Under Cover of Darkness: Ten Years Game with Human Lives as “Bargaining Chips”
 and the Supreme Court
Eitan Barak*

An Israeli Supreme Court’s ruling (a censored version of which was released to the
public in March 1998) expressly authorizing holding ten Lebanese detainees as “bargaining chips” for the release of Israeli POWs and MIAs raised a wave of criticism around the world and in the Israeli human rights community.
Despite the cloak of secrecy imposed by the security authorities, the author explores the whole affair of which the court’s ruling is only the tip of the iceberg.

The ten detainees who are the subject of this particular case are among a larger group of twenty- one Lebanese who have been held in Israeli prisons for more than a decade.  Many of them have even served their full sentences and are still being held in prison, heretofore, under a variety of legal pretexts, and all for the same reason.  The security establishment, especially the intelligence agencies, have determined that these people should be held as “bargaining chips” in negotiations for the release of Ron Arad, the Israeli pilot who was captured in Lebanon over twelve years ago, and from whom it was last heard about ten years ago.

The author demonstrates the way by which the security authorities have denied and blocked access to any information regarding this affair, despite various efforts to penetrate the veil of denial.  Then, the whole legal picture over the past decade is analyzed, throughout explorations of various appeals and petitions.  Particularly, I demonstrate how the Supreme Court has legalized that unlawful affair, and explain theoretically why it has happened.  The majority opinion of the Court is examined, showing it to lack a sound constitutional basis, and delved within the political context in which the Court has been operating.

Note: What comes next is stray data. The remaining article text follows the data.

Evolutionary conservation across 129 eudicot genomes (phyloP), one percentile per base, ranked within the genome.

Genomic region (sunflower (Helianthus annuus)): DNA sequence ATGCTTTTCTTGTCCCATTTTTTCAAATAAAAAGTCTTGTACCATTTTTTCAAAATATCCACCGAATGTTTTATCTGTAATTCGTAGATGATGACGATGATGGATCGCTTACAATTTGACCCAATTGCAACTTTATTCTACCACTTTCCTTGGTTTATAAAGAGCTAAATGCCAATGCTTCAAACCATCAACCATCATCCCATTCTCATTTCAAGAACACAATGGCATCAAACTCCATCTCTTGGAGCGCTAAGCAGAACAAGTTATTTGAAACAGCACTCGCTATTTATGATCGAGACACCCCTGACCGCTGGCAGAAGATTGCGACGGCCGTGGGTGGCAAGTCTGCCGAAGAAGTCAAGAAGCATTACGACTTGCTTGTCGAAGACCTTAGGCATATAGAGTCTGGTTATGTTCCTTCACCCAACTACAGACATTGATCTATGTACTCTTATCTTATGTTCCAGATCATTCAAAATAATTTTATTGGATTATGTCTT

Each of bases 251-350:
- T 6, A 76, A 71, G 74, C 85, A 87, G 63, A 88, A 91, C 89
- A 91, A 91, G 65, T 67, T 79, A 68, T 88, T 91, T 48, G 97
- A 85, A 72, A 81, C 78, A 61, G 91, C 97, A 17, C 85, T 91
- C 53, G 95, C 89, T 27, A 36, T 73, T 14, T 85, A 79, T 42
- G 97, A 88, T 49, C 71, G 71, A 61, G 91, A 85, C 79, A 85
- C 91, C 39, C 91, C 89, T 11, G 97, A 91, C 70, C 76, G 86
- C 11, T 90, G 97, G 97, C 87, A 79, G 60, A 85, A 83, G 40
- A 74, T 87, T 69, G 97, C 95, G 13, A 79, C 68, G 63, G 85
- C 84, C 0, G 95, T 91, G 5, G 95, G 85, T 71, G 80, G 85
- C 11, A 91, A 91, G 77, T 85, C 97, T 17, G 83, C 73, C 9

The author argues that only the new approach, which views Courts as a political
Institution with all that entails, can explain how it is that a Court, considered to be liberal, in a democratic country, finds itself approving the holding of human beings as hostages. The author’s conclusions are that the political context places a trap on which the Court cannot escape, but, ironically, the detainees and the security authorities are similarly trapped in their own political contexts.  Moreover, the affair constitutes an illuminating example of the new approach and the Court has performed perfectly its designated political tasks in this unbelievable affair.  In particular, providing legitimacy to the security authorities actions and detracting the waves of criticism.

* Eitan Barak, Attorney, Graduate Student in the Ph. D. program, Department of Political Science, Tel  Aviv University